See your 'Life Bird"

Painted Bunting
Hermit Thrush
 What's a life bird?  Simply put it's a bird of a species you've never seen before in your life.  For Mark and I, the most amazing life bird we've ever seen was a painted bunting.  This little beauty flew into our front yard and head on into our sliding glass window.  Although not avid birders, we've always dabbled with our field glasses when hiking and hoped to see an unusual bird. This unfortunate little guy was stunned and on the ground but looked okay.  We picked him up and put him on Mark's shoulder and he stayed there for about 15 minutes.  He seemed to be moving a little better so we placed him in this potted plant.  He walked around it for a few turns then flew off.  A few minutes later he flew back into the yard and sang his little bunting song as if to say "thanks for the help."  We were frantically clicking the camera to capture our new yard companion.
Lincoln's Sparrow

These little fellows were photographed by one of our guests at the RV Park.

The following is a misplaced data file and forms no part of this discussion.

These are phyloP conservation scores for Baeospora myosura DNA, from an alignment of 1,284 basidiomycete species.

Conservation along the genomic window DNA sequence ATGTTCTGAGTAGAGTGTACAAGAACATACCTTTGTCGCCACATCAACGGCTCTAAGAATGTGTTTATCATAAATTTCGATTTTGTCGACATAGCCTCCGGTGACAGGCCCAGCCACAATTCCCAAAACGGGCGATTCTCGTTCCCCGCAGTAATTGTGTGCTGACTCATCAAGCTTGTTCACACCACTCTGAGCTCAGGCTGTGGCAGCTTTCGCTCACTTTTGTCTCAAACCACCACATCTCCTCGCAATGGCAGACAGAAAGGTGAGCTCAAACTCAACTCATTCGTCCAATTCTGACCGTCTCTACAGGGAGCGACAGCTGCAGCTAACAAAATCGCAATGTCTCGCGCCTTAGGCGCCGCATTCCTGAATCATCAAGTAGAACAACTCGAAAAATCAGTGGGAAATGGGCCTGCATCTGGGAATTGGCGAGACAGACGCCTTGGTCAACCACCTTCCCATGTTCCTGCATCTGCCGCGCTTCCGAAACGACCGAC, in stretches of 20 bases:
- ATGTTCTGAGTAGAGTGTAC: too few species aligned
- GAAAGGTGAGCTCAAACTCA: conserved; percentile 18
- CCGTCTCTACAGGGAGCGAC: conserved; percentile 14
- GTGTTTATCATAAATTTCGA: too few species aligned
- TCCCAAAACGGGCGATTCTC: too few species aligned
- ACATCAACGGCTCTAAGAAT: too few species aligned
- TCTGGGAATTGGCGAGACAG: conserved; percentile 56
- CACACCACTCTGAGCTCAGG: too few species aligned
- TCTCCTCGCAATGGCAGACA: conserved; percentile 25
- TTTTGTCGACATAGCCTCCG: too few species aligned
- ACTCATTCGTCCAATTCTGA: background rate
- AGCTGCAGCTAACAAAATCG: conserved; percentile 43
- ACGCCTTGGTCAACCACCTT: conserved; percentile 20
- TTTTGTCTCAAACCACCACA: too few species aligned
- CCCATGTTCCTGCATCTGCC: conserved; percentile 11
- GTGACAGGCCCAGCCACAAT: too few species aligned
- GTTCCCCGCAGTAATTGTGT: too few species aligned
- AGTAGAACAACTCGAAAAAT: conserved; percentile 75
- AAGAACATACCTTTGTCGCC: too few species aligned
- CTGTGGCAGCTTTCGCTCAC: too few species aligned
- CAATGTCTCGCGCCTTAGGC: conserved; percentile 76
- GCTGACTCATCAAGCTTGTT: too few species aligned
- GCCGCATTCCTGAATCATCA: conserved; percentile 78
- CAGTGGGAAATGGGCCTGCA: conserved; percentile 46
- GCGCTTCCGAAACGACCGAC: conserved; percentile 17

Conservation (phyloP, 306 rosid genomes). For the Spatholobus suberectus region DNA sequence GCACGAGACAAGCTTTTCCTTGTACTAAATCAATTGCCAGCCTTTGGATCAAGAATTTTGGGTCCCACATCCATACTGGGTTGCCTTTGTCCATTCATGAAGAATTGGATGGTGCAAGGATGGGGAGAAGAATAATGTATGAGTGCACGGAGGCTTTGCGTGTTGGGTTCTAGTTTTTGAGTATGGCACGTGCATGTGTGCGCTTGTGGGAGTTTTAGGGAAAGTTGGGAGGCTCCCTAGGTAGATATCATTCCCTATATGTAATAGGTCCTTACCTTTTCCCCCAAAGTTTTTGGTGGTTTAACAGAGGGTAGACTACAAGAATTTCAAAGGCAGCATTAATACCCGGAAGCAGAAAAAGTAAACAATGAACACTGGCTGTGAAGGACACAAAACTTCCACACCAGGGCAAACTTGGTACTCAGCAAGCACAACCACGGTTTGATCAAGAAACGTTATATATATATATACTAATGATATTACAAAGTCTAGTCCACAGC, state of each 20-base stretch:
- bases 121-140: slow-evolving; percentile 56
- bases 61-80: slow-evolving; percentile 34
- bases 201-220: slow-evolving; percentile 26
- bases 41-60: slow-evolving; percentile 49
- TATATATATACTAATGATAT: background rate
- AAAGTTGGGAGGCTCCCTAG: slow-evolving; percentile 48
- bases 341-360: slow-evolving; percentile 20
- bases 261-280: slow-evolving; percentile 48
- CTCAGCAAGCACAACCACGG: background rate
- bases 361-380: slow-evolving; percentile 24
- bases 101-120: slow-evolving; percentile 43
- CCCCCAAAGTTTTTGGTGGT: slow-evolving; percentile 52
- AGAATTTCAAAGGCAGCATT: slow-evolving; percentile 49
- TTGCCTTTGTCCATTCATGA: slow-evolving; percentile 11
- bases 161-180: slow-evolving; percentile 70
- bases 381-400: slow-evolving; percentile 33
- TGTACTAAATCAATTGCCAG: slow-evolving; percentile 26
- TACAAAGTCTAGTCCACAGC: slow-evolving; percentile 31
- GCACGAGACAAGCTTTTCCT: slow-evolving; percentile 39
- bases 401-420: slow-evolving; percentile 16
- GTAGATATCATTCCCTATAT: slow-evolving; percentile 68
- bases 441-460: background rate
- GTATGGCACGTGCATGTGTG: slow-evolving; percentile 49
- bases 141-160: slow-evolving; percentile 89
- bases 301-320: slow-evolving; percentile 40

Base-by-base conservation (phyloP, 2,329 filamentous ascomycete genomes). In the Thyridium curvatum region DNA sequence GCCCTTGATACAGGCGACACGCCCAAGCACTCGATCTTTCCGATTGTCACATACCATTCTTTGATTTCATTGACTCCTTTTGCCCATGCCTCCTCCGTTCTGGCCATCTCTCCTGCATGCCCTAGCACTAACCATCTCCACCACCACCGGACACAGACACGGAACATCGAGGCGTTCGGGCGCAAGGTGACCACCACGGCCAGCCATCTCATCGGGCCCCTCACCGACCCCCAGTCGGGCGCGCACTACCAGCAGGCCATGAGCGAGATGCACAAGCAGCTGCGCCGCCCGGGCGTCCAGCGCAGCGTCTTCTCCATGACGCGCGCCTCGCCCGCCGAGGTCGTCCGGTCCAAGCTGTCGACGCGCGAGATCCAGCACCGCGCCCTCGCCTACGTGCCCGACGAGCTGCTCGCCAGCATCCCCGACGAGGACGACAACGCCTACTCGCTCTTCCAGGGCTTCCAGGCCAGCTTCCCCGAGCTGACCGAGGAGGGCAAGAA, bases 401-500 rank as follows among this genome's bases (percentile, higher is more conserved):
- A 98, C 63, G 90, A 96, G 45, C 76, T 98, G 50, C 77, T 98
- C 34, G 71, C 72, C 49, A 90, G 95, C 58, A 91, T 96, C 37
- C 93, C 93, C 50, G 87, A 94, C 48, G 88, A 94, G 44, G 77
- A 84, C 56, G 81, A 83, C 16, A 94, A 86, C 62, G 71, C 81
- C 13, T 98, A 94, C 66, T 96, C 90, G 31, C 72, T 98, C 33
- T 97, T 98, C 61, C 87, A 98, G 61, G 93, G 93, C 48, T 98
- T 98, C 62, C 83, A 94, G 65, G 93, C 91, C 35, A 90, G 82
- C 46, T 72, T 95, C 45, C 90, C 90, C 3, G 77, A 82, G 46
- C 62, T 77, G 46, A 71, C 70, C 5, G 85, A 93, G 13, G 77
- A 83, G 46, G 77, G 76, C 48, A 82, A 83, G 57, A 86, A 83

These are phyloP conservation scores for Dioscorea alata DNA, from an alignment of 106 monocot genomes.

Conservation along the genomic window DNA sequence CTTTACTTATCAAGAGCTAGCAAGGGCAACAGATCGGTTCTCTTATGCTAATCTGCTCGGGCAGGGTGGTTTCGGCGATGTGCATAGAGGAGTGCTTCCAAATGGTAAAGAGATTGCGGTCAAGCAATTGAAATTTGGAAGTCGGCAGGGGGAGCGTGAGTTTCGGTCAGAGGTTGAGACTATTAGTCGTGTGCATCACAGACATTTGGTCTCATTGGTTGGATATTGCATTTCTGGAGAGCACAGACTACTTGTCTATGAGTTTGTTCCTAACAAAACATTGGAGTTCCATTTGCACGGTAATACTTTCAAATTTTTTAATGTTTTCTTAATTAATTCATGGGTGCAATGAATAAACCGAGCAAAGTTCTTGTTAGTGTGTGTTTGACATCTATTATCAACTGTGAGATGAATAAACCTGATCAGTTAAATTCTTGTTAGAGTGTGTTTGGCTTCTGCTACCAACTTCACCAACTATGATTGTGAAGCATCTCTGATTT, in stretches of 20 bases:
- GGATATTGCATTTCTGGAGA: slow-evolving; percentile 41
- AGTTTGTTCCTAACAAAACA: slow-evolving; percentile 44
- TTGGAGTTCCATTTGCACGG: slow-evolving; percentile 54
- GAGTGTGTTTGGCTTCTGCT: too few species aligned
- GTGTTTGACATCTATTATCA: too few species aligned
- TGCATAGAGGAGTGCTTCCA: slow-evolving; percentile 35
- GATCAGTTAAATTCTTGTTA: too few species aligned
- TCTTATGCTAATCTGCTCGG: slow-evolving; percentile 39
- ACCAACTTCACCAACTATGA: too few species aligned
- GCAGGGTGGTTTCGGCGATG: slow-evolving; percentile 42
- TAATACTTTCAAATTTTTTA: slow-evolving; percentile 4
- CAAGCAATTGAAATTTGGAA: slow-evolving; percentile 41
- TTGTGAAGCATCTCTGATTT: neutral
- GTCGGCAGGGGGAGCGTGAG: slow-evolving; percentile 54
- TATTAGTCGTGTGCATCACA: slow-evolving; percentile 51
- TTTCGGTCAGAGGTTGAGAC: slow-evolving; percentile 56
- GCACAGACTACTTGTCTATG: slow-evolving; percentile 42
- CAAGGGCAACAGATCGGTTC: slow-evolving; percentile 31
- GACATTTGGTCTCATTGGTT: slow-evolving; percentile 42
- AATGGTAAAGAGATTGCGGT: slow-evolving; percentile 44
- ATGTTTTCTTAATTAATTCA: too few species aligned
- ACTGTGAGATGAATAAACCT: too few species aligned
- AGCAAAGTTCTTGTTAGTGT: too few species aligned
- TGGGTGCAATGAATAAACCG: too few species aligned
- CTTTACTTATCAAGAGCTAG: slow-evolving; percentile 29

Ladderback woodpecker
This woodpecker is a constant visitor to the park and has
several favorite trees and phone posts that he pecks on. 

Barred Owl
These owls have a nest that seems to be inhabited year after year by yet another family of owls and their offspring.

From February 18 through the 21st the Audubon Society is sponsoring the annual Great Backyard Bird Count (GBBC) and our RV Park is one BIG backyard so I hope to get some of our guests and friends to participate with me in this special nationwide bird count.  I have downloaded and printed some bird check lists for our area.  If you'd like to join us or even if you want to do a bird count on your own, let me know and I'll get you copies of the check list.  There's a great website to help us identify birds by their physical appearance, behaviors and sound.  Just click on the birds on this check list and get a thorough description of it's details including some videos and recordings of their songs and calls.  Field glasses can be a great help if you have them.   Digital and phone cameras are also helpful to photograph a bird for later identification.
This bird count along with the annual Christmas Bird count, Project feeder Watch, and E-bird have done much to help to give the Audubon Society an immense picture of our winter birds. Each year that these data are collected makes them more meaningful and allows scientists to investigate far-reaching questions.
So join us if you can by stopping by the office for your bird check list and instructions on how to report your findings.  Love to bird with you...give us a call.
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